Half of Federal Reserve policymakers now expect to start raising interest rates next year and think rates should rise to at least 1% by the end of 2023, reflecting a growing consensus that gradually tighter policy will be needed to keep inflation in check.
The swifter pace of interest rate hikes from policymakers’ last set of projections in June comes amid the fastest economic recovery in U.S. history after a brief recession last year and robust debate at the Fed about balancing its maximum employment and 2% average inflation goals.
The Fed on Wednesday kept its benchmark overnight lending rate in the current target range of 0% to 0.25%, where it has remained since March 2020 when the U.S. economy was buffeted by the onset of the pandemic.
The new economic projections released alongside the policy statement showed nine of 18 Fed policymakers now foresee a liftoff in interest rates next year, compared to seven in June. All but one saw at least one interest rate needed by the end of 2023, and nine saw the need to target rates at least as high as between 1% and 1.25% by then.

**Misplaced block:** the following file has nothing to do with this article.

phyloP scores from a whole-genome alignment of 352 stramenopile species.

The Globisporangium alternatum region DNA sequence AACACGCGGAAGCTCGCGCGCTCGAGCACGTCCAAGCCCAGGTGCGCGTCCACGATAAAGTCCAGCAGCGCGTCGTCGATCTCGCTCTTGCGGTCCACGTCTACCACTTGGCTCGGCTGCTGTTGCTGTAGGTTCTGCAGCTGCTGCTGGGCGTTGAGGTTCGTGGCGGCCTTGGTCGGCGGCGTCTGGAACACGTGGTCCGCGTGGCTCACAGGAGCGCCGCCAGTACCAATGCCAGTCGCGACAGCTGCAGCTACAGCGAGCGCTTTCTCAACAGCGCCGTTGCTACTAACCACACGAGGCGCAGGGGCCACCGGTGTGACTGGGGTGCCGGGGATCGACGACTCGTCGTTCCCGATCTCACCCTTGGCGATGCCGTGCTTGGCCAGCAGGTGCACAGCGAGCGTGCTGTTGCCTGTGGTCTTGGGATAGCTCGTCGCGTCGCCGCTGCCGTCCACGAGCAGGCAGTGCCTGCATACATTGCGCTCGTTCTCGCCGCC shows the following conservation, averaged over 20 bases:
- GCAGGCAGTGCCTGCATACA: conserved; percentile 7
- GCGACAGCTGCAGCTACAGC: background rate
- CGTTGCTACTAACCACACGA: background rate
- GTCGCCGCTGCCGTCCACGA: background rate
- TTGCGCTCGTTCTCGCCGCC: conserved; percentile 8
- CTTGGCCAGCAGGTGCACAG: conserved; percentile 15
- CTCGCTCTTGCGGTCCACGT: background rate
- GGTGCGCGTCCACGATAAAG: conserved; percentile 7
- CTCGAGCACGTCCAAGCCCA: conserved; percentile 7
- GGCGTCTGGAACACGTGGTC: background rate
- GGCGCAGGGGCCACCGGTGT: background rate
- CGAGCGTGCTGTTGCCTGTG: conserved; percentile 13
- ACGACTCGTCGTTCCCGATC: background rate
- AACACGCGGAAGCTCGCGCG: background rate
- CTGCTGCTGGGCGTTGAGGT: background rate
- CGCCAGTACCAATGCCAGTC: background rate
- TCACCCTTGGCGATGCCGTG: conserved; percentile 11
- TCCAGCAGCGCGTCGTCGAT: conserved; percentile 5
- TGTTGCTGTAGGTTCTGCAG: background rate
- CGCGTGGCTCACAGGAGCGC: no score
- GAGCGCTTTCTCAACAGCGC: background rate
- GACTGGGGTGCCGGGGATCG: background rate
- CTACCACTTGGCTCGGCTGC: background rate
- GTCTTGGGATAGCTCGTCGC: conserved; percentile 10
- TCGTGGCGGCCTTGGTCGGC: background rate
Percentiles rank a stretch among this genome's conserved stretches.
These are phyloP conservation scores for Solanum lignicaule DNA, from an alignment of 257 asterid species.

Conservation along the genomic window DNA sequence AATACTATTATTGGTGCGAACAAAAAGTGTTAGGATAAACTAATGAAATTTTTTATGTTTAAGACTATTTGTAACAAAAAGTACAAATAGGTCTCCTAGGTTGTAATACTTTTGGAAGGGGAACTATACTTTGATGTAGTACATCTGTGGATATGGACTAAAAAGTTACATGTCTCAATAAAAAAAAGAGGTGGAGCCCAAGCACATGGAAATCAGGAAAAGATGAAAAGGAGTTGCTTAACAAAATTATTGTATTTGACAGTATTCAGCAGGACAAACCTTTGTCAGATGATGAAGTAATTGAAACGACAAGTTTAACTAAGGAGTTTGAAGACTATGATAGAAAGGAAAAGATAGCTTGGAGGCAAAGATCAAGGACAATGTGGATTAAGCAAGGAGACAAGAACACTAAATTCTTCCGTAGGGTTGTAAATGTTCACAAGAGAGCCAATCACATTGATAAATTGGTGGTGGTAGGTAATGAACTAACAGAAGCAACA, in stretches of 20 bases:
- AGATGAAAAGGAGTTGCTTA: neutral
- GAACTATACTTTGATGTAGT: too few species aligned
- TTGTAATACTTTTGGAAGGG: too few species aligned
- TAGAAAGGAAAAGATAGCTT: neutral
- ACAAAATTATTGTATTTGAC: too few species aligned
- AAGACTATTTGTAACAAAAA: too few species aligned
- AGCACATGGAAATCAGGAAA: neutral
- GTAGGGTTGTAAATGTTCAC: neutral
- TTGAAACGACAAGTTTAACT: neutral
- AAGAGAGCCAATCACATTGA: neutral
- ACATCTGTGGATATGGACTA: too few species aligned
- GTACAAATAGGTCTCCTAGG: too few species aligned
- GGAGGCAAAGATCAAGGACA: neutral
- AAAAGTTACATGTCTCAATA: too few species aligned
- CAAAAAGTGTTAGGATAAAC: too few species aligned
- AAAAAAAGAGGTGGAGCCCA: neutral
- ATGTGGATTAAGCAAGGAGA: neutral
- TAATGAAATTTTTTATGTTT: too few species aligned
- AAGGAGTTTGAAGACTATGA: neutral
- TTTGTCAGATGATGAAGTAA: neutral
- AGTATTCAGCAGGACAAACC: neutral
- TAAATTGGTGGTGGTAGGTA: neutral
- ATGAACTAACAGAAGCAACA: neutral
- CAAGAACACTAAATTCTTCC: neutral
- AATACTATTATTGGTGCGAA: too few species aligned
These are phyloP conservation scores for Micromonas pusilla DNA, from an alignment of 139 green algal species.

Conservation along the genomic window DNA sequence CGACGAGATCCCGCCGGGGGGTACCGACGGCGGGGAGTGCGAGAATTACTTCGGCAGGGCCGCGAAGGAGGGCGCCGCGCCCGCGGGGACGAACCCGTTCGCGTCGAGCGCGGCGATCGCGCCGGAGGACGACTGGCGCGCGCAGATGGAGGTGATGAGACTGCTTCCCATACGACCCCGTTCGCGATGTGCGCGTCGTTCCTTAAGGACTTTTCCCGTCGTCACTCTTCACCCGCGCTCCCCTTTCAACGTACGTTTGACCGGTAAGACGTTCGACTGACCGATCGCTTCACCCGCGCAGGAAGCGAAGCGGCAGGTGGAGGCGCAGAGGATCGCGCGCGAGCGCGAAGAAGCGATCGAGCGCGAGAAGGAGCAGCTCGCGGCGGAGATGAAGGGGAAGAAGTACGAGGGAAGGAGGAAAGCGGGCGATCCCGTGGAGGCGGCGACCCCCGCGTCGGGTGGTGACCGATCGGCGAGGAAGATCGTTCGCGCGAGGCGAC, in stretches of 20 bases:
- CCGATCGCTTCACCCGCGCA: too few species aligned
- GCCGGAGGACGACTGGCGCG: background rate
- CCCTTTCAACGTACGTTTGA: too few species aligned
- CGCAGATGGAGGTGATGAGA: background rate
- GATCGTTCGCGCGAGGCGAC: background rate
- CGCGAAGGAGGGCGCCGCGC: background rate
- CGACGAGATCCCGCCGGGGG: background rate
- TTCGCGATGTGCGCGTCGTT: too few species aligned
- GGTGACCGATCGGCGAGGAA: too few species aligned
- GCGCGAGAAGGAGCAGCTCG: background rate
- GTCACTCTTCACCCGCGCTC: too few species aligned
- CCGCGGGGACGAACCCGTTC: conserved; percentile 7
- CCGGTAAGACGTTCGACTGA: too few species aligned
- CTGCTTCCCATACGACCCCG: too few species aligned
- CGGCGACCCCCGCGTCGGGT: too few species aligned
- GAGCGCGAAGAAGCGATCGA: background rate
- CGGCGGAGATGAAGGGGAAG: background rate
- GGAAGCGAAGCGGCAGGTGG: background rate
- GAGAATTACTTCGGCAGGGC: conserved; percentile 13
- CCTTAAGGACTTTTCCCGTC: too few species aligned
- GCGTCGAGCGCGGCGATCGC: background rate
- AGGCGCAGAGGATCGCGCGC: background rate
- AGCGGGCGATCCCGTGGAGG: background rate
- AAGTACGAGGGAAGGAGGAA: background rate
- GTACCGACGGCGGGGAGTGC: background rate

Combined, it’s new fodder for understanding how the Fed intends to carry out its new policy framework, under which it will aim for inflation to remain moderately above its 2% target for “some time.”
U.S. gross domestic product at the median is projected to grow 5.9% this year and 3.8% in 2022, compared to forecasts in June of 7.0% in 2021 and 3.3% next year.
The unemployment rate is seen falling to 4.8% this year and to 3.8% in 2022.
The pace of price increases is expected to rise to 4.2% this year, higher than forecast in June, although Fed policymakers see it declining to 2.2% in 2022 and 2.1% by 2024.
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